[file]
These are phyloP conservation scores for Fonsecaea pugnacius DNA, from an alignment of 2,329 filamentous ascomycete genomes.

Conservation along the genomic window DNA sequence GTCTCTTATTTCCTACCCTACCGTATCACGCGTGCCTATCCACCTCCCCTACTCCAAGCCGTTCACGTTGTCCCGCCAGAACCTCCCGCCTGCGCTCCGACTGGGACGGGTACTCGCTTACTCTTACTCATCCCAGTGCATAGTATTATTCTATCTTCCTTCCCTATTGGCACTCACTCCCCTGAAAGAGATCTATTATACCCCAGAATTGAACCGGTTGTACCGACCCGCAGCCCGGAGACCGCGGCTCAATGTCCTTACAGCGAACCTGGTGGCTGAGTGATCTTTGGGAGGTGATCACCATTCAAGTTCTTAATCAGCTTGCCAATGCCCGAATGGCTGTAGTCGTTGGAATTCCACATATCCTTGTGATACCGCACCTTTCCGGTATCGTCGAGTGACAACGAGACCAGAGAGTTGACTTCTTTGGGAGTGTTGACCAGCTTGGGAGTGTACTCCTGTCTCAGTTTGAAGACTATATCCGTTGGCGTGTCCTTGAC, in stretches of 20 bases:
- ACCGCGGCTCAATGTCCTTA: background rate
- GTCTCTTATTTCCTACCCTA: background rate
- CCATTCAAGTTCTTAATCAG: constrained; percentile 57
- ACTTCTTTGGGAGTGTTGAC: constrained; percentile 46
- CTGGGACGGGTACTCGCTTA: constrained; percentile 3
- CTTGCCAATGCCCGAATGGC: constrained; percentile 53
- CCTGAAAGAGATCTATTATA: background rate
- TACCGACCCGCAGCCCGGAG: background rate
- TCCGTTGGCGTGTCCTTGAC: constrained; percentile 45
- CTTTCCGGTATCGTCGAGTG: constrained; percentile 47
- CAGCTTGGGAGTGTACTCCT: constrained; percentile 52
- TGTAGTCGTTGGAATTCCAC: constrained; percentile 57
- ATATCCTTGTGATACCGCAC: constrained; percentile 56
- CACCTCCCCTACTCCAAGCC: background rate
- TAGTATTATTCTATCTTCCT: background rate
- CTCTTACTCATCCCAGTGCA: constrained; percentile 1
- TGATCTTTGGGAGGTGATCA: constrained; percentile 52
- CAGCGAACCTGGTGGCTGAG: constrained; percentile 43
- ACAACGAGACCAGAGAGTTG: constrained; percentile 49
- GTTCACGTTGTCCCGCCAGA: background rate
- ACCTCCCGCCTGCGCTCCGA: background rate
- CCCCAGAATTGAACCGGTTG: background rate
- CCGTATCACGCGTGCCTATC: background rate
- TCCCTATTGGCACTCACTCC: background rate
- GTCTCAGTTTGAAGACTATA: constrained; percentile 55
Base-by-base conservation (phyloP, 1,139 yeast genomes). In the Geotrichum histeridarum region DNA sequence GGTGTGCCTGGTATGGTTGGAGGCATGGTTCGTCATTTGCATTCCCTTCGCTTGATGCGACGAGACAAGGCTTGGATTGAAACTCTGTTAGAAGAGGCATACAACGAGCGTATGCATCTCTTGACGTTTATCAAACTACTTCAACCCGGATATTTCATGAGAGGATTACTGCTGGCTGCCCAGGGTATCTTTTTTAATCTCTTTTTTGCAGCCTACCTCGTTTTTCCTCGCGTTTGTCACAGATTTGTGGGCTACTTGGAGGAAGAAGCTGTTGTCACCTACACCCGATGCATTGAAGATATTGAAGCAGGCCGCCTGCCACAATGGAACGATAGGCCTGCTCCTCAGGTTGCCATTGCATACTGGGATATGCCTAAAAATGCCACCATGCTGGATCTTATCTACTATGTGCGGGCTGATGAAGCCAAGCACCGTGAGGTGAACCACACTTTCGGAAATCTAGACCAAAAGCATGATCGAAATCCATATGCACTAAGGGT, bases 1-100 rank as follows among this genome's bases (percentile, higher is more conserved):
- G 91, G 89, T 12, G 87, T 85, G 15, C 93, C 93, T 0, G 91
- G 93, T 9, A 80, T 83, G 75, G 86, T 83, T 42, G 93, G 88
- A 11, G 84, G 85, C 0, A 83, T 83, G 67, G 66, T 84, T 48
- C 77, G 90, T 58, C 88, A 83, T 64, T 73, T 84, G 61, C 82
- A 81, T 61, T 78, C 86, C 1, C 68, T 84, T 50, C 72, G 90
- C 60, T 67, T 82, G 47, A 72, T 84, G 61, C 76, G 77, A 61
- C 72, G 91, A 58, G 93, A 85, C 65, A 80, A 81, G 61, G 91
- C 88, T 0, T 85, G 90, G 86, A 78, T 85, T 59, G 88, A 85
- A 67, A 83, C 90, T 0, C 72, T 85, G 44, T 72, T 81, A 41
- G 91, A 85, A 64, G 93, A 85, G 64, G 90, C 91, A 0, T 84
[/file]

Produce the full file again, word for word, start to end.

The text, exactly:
These are phyloP conservation scores for Fonsecaea pugnacius DNA, from an alignment of 2,329 filamentous ascomycete genomes.

Conservation along the genomic window DNA sequence GTCTCTTATTTCCTACCCTACCGTATCACGCGTGCCTATCCACCTCCCCTACTCCAAGCCGTTCACGTTGTCCCGCCAGAACCTCCCGCCTGCGCTCCGACTGGGACGGGTACTCGCTTACTCTTACTCATCCCAGTGCATAGTATTATTCTATCTTCCTTCCCTATTGGCACTCACTCCCCTGAAAGAGATCTATTATACCCCAGAATTGAACCGGTTGTACCGACCCGCAGCCCGGAGACCGCGGCTCAATGTCCTTACAGCGAACCTGGTGGCTGAGTGATCTTTGGGAGGTGATCACCATTCAAGTTCTTAATCAGCTTGCCAATGCCCGAATGGCTGTAGTCGTTGGAATTCCACATATCCTTGTGATACCGCACCTTTCCGGTATCGTCGAGTGACAACGAGACCAGAGAGTTGACTTCTTTGGGAGTGTTGACCAGCTTGGGAGTGTACTCCTGTCTCAGTTTGAAGACTATATCCGTTGGCGTGTCCTTGAC, in stretches of 20 bases:
- ACCGCGGCTCAATGTCCTTA: background rate
- GTCTCTTATTTCCTACCCTA: background rate
- CCATTCAAGTTCTTAATCAG: constrained; percentile 57
- ACTTCTTTGGGAGTGTTGAC: constrained; percentile 46
- CTGGGACGGGTACTCGCTTA: constrained; percentile 3
- CTTGCCAATGCCCGAATGGC: constrained; percentile 53
- CCTGAAAGAGATCTATTATA: background rate
- TACCGACCCGCAGCCCGGAG: background rate
- TCCGTTGGCGTGTCCTTGAC: constrained; percentile 45
- CTTTCCGGTATCGTCGAGTG: constrained; percentile 47
- CAGCTTGGGAGTGTACTCCT: constrained; percentile 52
- TGTAGTCGTTGGAATTCCAC: constrained; percentile 57
- ATATCCTTGTGATACCGCAC: constrained; percentile 56
- CACCTCCCCTACTCCAAGCC: background rate
- TAGTATTATTCTATCTTCCT: background rate
- CTCTTACTCATCCCAGTGCA: constrained; percentile 1
- TGATCTTTGGGAGGTGATCA: constrained; percentile 52
- CAGCGAACCTGGTGGCTGAG: constrained; percentile 43
- ACAACGAGACCAGAGAGTTG: constrained; percentile 49
- GTTCACGTTGTCCCGCCAGA: background rate
- ACCTCCCGCCTGCGCTCCGA: background rate
- CCCCAGAATTGAACCGGTTG: background rate
- CCGTATCACGCGTGCCTATC: background rate
- TCCCTATTGGCACTCACTCC: background rate
- GTCTCAGTTTGAAGACTATA: constrained; percentile 55
Base-by-base conservation (phyloP, 1,139 yeast genomes). In the Geotrichum histeridarum region DNA sequence GGTGTGCCTGGTATGGTTGGAGGCATGGTTCGTCATTTGCATTCCCTTCGCTTGATGCGACGAGACAAGGCTTGGATTGAAACTCTGTTAGAAGAGGCATACAACGAGCGTATGCATCTCTTGACGTTTATCAAACTACTTCAACCCGGATATTTCATGAGAGGATTACTGCTGGCTGCCCAGGGTATCTTTTTTAATCTCTTTTTTGCAGCCTACCTCGTTTTTCCTCGCGTTTGTCACAGATTTGTGGGCTACTTGGAGGAAGAAGCTGTTGTCACCTACACCCGATGCATTGAAGATATTGAAGCAGGCCGCCTGCCACAATGGAACGATAGGCCTGCTCCTCAGGTTGCCATTGCATACTGGGATATGCCTAAAAATGCCACCATGCTGGATCTTATCTACTATGTGCGGGCTGATGAAGCCAAGCACCGTGAGGTGAACCACACTTTCGGAAATCTAGACCAAAAGCATGATCGAAATCCATATGCACTAAGGGT, bases 1-100 rank as follows among this genome's bases (percentile, higher is more conserved):
- G 91, G 89, T 12, G 87, T 85, G 15, C 93, C 93, T 0, G 91
- G 93, T 9, A 80, T 83, G 75, G 86, T 83, T 42, G 93, G 88
- A 11, G 84, G 85, C 0, A 83, T 83, G 67, G 66, T 84, T 48
- C 77, G 90, T 58, C 88, A 83, T 64, T 73, T 84, G 61, C 82
- A 81, T 61, T 78, C 86, C 1, C 68, T 84, T 50, C 72, G 90
- C 60, T 67, T 82, G 47, A 72, T 84, G 61, C 76, G 77, A 61
- C 72, G 91, A 58, G 93, A 85, C 65, A 80, A 81, G 61, G 91
- C 88, T 0, T 85, G 90, G 86, A 78, T 85, T 59, G 88, A 85
- A 67, A 83, C 90, T 0, C 72, T 85, G 44, T 72, T 81, A 41
- G 91, A 85, A 64, G 93, A 85, G 64, G 90, C 91, A 0, T 84